Seven banned books that will stick with you


Graphic by Maliah White

Book banning is often born of ignorance and fear, an attempt to censor important issues and silence underrepresented voices. Everyone should be reading banned books— here are seven I recommend.

Sydney Lawson, Lifestyle Editor

As an avid reader, I despise book banning. The following list contains some of my favorite books which have been banned or challenged over the years. These books tackle essential issues and have left some sort of impression on me even years after I first read them.

“The Complete Maus: A Survivor’s Tale” was originally published as a weekly comic series in the “Raw” comic magazine. (Cover art courtesy of Art Spiegelman)

“The Complete Maus: A Survivor’s Tale” by Art Spiegelman
Reason for ban: nudity, language and depictions of violence.

“The Complete Maus: A Survivor’s Tale” is a biographical, graphic novel about the author and his father, Vladek Spiegelman, who survived the concentration camp in  Nazi Germany-occupied Auschwitz, Poland. The story follows Vladek’s account of his suffering at the hands of Nazi Germany while providing insight into the relationship between Art and Vladek in the present day.

“Maus” is a particularly interesting Holocaust story as it tells not only Vladek’s tale of survival during the reign of Hitler, but also what his life is like as a free man decades later. This creates an extremely jarring, yet humanistic, view of the Holocaust, emphasizing that survivors were expected to resume life as normal after their escape.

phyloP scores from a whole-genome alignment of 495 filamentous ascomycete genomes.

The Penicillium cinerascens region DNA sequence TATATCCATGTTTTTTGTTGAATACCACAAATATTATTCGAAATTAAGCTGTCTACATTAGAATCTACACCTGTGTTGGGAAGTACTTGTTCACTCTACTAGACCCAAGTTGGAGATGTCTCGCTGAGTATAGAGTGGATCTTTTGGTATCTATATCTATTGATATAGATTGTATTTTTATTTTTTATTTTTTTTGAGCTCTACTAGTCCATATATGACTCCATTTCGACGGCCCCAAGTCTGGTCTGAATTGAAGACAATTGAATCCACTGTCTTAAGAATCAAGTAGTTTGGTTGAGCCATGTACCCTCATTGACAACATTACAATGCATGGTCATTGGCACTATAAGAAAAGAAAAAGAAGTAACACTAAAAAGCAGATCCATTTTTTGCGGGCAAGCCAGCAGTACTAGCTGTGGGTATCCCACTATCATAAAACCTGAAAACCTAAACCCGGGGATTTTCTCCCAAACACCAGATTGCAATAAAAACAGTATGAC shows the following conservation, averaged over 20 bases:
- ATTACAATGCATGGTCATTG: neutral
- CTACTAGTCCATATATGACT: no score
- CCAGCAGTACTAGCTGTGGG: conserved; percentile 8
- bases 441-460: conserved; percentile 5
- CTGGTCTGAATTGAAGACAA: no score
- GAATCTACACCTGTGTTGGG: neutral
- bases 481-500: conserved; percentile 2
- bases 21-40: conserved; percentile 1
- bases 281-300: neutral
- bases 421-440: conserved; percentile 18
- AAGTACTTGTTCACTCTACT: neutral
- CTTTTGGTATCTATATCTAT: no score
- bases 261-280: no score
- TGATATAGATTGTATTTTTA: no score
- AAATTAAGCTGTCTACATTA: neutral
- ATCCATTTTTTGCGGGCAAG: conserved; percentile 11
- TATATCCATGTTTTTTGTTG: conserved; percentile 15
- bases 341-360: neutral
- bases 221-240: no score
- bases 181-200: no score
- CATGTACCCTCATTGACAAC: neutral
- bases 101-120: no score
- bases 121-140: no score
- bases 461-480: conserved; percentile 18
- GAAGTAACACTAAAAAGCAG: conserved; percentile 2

It also shows how the Holocaust affected the survivor’s families and future generations. Generational trauma is a big theme in this book, and being a witness to Vladek and Art’s rocky relationship was almost as frustrating as reading about the horrors Vladek experienced as a Jew during the reign of Nazi Germany. I simultaneously empathized with Art’s weariness towards his father’s coldness and entitlement, and judged Art for being so harsh and uncaring towards his father.


“This One Summer” is a YA graphic novel that sheds light on the issue of internalized misogyny in young girls. (Cover art courtesy of Jillian Tamaki)

“This One Summer” by Mariko Tamaki
Reason for ban: LGBTQ characters, drug use, profanity and sexuality.